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Animal welfare – evaluation of EU rules (fitness check)

Below you'll find the participation of the association  Forests From Farms

The "Context" of the Fitness Check document that accompanies this public consultation states "The EU has one of the world’s highest standards of animal welfare." That is like claiming that you have the highest welfare standards for slaves. It sounds good to you but the slaves are not so appreciative. 

The EU acknowledges that animals are sentient beings: it is therefore incoherent and hypocritical to pretend that welfare standards are something to be proud of. They hide the reality that their commercial exploitation treats these sentient creatures worse than slaves. Practically every facet of their life is or can be precisely controlled: where they live, what they eat, how they reproduce, how many hours of light they get per day, how much they can move, what relationships they can have with others... and finally how they die. 

It is clear that the major shortcoming of the EU's legislation for the welfare of animals is that it doesn't address the fundamental issue, which is that no system of exploitation can ever have the real welfare of those exploited as a goal. From the animals' perspective it is a failure and may even be harmful: it doesn't protect them from death and provides a salve for those with guilty consciences, allowing them to continue with the exploitation. 

So the EU has to turn away from the exploitation of animals and develop alternatives such as laboratory grown "meat" and vegetable based proteins. This is not just a moral imperative but also good financial practice and necessary for the environment and public health. The EU has shown that it can embrace change and reap the rewards. Just look at the results of encouraging renewables: some of the biggest companies in the world in the field of renewable energy are European. Thanks to the foresight of those EU actors decades ago, the EU has avoided sinking too much money in dead end industries and created new industries with long term positive prospectives. It can be the same with the exploitation of animals. 

It doesn't make sense for the EU to support investment in the rearing of animals. The results over the last few decades have been disastrous as raising livestock has become more and more intensive: pollution from the industry has become a major problem, biodiversity has decreased and jobs have been lost. In 1991 almost 11% of the workforce were employed in agriculture, in 2019 it was about 4.3%. Although this figure is all jobs in agriculture, not specifically livestock, the trend is there: intensive farms increase the number of animals being raised but not the number of staff employed. This creates a vicious circle of escalation: each time a bigger farm is created with more animals but no increase in staff it puts pressure on the smaller farms which have relatively higher staff costs. The bigger farms have greater challenges at maintaining high standards of welfare because the staff have relatively less time per animal for taking care of them. They also respond less rapidly to market signals which can lead to excess production causing a glut on the market and depressing prices.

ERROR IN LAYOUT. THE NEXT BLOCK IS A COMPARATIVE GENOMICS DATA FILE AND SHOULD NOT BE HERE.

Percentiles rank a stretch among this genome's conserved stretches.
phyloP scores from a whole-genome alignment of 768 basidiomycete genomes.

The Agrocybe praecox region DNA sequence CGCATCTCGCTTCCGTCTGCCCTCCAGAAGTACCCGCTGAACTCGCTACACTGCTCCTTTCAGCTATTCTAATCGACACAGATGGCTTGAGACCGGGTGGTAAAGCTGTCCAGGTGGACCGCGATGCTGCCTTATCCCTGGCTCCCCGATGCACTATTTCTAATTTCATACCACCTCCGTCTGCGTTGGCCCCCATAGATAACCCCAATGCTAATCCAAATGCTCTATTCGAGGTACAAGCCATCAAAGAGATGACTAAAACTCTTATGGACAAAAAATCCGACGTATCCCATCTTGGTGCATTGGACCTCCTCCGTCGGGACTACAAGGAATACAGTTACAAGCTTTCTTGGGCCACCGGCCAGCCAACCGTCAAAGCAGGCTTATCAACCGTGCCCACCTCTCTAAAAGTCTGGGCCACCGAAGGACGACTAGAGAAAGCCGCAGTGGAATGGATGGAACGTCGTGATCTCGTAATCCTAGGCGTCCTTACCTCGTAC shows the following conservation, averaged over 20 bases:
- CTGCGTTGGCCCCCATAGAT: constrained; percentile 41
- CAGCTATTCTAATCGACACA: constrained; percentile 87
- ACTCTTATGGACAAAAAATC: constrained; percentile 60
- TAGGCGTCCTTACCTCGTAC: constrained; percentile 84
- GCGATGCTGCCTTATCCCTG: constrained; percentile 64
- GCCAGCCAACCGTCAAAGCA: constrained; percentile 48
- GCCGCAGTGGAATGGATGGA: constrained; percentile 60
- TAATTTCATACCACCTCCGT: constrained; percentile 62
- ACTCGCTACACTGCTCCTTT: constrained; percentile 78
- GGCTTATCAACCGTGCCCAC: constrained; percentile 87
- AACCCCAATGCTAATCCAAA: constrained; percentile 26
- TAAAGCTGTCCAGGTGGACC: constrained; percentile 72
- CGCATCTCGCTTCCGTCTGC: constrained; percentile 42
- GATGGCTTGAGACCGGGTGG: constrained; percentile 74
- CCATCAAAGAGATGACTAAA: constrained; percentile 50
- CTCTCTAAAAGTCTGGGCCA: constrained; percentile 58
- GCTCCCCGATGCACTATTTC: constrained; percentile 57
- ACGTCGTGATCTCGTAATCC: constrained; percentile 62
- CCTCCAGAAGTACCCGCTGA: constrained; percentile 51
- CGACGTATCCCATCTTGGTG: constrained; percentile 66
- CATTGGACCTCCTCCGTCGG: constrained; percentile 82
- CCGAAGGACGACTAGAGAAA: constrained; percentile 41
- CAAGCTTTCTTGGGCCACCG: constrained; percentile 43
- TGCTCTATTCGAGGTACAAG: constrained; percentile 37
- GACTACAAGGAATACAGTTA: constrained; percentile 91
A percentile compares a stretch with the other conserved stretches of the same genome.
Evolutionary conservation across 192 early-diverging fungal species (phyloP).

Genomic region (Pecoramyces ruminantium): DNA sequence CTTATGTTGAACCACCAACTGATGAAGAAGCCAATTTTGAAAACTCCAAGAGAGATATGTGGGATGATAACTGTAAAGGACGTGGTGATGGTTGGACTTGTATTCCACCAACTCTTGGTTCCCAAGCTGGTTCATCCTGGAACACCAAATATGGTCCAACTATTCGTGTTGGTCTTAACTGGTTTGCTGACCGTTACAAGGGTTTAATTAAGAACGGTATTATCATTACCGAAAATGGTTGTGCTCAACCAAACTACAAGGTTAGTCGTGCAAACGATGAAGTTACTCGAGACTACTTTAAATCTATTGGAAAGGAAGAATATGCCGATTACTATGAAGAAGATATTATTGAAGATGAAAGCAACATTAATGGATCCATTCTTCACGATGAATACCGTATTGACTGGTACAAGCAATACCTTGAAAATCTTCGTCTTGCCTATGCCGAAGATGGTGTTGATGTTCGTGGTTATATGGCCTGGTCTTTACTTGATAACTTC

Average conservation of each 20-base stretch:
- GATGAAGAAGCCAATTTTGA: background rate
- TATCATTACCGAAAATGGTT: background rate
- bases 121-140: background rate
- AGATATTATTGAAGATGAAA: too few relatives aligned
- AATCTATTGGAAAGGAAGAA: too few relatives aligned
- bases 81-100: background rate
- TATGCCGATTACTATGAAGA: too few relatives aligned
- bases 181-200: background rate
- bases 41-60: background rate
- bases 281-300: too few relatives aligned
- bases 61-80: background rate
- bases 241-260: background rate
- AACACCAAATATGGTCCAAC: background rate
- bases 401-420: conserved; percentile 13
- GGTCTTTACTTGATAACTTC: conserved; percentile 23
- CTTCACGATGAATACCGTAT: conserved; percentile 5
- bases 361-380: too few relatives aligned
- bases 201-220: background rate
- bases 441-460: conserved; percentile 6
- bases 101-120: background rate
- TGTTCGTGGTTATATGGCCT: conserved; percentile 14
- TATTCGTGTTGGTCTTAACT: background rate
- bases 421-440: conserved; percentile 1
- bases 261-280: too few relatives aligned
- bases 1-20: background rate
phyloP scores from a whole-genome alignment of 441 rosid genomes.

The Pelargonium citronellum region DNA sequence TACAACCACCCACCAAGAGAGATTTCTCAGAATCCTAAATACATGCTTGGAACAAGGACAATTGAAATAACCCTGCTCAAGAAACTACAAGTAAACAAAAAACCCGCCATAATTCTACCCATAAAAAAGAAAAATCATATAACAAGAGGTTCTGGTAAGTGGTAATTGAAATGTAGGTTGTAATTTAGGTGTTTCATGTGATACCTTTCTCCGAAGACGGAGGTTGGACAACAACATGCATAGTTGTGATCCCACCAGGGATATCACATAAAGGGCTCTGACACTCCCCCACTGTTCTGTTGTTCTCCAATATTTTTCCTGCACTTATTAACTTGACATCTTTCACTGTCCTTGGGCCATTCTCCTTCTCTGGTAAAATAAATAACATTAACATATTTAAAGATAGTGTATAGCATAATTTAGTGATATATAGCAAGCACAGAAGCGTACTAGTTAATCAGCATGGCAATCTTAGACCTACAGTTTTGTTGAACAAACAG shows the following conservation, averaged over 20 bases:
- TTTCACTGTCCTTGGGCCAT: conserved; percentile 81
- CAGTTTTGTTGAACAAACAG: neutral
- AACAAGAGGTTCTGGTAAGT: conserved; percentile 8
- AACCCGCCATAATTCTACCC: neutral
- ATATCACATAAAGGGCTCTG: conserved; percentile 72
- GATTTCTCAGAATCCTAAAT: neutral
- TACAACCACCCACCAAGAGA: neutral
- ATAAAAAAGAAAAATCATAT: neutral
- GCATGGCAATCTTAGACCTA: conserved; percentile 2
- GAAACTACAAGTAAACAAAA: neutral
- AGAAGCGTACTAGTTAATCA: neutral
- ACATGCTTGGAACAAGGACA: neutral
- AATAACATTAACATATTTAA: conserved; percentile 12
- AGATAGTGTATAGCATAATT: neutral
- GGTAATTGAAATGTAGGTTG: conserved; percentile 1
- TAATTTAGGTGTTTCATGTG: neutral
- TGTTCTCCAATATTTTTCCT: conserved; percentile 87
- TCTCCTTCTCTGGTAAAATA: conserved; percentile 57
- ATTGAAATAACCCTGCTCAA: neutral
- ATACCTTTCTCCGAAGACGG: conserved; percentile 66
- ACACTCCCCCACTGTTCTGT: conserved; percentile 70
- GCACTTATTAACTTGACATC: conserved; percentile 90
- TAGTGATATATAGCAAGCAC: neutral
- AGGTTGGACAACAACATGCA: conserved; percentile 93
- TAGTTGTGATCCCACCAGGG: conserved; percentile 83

This vicious circle affects the profitability of raising livestock. New projects generally assume a economically viable lifetime of 30 or more years. In practice this is no longer possible, farms are continually increasing in size, so that today's leading edge "Megafarm" is soon an unprofitable stranded asset. It would be more efficient and a better use of resources to encourage investment in alternatives.